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service dog

Different Types of Service Dogs

As defined by the Americans with Disabilities Act (ADA), service dogs are individually trained to perform specific tasks and to work with people with disabilities. According to the ADA, disabilities can be “physical, sensory, psychiatric, intellectual, or other mental disabilities.” The work of the service dog must be directly related to the handler’s disability. These are just some of the things a service dog can do:

Guide Dog – assists an individual that has vision impairment.

Mobility Dog – may retrieve items, open doors or even push buttons for its handler.  Also, this Service Animal may assist people with disabilities with walking, balance and transferring from place to place.

Hearing Dog – alert its handler with a hearing loss to sounds.  This can be telephone, door bell, smoke alarm, crying baby and more.

Medical Alert Dog – trained to alert to oncoming medical conditions, or attend its handler in the event of heart attack, stroke, diabetes, epilepsy, etc.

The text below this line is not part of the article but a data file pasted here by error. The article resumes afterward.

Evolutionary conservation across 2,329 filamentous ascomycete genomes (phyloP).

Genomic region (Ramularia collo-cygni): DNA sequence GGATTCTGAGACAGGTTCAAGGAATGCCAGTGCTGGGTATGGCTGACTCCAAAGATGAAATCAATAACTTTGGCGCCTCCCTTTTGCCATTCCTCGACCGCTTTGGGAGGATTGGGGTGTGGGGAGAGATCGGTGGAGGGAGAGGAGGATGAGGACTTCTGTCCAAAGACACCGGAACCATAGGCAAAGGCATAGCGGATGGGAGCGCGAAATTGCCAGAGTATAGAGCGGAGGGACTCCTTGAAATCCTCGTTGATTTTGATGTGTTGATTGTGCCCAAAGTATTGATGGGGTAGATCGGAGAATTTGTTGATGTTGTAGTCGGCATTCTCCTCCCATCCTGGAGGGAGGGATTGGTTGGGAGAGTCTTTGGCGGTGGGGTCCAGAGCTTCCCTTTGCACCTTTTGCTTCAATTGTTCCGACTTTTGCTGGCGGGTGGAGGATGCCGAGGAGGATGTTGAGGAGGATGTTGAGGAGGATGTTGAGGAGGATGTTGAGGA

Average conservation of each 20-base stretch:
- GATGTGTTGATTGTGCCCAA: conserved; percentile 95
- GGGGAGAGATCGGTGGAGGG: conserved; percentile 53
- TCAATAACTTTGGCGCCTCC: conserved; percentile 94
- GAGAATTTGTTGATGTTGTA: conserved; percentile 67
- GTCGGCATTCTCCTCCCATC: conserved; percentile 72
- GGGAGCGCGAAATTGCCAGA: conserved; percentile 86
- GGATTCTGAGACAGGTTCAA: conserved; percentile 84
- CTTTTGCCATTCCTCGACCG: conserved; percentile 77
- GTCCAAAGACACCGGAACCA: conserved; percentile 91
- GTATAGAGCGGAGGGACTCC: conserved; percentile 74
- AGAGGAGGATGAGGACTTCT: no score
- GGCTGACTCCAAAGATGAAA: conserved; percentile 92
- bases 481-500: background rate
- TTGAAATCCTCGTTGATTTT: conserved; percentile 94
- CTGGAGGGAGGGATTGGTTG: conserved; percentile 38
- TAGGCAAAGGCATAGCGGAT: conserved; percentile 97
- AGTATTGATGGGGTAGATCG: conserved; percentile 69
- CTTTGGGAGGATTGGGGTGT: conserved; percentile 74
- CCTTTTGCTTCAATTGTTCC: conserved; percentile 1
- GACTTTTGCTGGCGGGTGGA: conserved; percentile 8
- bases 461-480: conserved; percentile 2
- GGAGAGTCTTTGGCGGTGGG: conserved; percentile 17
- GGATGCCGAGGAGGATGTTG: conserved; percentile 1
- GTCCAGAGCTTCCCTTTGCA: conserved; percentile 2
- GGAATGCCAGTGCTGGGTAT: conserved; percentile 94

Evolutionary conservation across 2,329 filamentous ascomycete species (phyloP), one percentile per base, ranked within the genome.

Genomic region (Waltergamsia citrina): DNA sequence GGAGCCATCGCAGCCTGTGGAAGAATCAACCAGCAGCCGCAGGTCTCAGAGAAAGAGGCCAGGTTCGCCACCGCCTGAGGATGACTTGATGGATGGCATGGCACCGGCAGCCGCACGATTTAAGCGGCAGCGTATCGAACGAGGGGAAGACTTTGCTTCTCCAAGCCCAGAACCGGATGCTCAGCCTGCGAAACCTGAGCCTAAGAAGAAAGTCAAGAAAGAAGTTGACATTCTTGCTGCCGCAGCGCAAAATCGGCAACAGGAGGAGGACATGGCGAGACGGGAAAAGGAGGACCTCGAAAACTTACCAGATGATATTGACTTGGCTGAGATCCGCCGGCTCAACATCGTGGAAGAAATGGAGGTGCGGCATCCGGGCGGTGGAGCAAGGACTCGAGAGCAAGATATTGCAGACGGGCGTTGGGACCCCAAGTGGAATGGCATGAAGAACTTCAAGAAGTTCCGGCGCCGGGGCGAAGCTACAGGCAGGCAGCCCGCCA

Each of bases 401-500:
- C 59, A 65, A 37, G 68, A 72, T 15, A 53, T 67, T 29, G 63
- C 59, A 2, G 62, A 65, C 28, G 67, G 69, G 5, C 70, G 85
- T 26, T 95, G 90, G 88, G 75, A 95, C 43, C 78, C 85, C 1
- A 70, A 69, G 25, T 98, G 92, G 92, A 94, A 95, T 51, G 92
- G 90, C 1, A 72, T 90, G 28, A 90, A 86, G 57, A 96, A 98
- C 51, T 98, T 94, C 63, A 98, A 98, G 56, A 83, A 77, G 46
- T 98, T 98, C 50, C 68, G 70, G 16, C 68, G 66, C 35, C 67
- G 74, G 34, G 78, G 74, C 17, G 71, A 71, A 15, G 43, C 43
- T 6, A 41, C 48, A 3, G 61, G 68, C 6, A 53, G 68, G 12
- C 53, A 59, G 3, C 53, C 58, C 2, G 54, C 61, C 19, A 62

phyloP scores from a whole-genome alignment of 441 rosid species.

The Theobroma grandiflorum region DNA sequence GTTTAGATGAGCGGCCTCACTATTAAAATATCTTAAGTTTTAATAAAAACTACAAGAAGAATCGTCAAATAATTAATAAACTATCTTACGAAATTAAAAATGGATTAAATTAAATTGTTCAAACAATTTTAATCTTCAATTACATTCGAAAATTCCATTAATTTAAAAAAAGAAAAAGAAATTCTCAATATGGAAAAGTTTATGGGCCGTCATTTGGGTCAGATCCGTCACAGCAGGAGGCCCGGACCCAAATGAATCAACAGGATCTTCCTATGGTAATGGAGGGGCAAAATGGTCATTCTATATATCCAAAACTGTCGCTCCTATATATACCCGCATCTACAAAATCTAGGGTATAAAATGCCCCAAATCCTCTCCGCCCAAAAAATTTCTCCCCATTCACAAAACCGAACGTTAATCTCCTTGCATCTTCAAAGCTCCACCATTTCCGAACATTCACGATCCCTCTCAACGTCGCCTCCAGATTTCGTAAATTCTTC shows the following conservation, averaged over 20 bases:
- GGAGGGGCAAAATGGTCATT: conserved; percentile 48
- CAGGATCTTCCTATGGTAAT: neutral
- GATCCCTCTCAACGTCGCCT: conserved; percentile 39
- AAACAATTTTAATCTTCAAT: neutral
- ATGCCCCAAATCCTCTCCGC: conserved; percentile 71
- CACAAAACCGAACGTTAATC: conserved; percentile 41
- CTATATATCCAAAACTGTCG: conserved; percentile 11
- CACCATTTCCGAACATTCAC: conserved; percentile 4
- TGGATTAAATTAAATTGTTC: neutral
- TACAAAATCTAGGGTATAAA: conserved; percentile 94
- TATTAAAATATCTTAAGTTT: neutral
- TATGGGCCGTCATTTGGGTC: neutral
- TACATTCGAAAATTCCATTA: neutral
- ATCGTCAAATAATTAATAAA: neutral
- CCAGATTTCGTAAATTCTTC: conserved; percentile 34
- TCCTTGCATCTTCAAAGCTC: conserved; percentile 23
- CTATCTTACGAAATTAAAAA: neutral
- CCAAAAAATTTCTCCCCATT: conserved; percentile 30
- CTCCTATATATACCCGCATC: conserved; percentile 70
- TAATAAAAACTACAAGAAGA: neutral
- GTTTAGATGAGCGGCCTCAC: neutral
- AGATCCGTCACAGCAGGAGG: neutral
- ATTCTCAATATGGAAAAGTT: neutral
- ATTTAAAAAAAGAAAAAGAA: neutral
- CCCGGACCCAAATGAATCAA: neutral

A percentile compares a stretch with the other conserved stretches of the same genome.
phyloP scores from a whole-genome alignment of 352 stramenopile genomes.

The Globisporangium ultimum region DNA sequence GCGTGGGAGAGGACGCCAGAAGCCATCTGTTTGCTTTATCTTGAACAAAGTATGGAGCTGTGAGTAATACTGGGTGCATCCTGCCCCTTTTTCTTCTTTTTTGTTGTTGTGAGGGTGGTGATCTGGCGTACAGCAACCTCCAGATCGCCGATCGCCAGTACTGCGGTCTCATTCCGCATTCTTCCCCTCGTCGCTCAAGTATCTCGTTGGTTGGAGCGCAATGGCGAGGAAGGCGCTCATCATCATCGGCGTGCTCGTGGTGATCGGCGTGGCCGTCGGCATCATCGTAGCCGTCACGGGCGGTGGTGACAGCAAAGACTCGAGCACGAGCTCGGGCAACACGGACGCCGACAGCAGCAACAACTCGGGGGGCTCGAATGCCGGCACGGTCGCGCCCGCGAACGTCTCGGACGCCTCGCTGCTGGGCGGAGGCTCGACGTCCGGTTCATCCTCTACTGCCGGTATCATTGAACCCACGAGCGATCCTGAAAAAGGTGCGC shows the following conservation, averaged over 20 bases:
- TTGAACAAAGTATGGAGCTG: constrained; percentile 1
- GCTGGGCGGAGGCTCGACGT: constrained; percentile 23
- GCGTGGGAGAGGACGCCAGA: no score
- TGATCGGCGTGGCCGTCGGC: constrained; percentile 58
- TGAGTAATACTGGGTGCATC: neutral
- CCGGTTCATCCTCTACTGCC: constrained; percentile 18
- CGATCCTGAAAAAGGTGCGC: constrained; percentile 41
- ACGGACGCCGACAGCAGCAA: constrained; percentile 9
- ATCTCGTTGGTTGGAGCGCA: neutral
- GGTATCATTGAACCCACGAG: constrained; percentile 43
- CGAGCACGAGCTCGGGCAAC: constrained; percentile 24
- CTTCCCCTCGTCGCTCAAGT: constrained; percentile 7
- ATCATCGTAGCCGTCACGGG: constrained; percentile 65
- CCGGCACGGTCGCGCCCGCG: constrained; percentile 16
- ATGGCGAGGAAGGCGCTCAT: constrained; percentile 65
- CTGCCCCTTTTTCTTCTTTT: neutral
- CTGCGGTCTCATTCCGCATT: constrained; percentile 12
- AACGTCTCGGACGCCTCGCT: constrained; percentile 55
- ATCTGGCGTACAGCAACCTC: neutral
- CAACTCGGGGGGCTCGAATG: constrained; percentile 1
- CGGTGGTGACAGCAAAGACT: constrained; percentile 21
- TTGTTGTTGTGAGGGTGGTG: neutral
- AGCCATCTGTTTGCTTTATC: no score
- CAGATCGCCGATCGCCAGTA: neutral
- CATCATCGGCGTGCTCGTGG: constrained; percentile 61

Autism Service Dog – Assistance Dog that is trained to alert its handler of certain behaviors so that the handler may keep these behaviors to a minimum. This dog provides stability and the dog’s presence offers a calming influence and provides focus. Abstract and concrete thinking advance, focus improves, and the length of attention span increases.  The important role of an autism service dog is affording the individual more independence and autonomy, helping those individuals become a viable part of the community.

Psychiatric Service Dog – works with a handler that has a mental disability.  Some types of tasks could be to attend a handler who may need a dog to be able to go out in public (agoraphobic), or a handler who suffers from panic attacks, anxiety attack, PTS (post-traumatic stress) or other mental disorders.  These dogs are trained NEVER to leave their handler’s side

Sourced by AKC 

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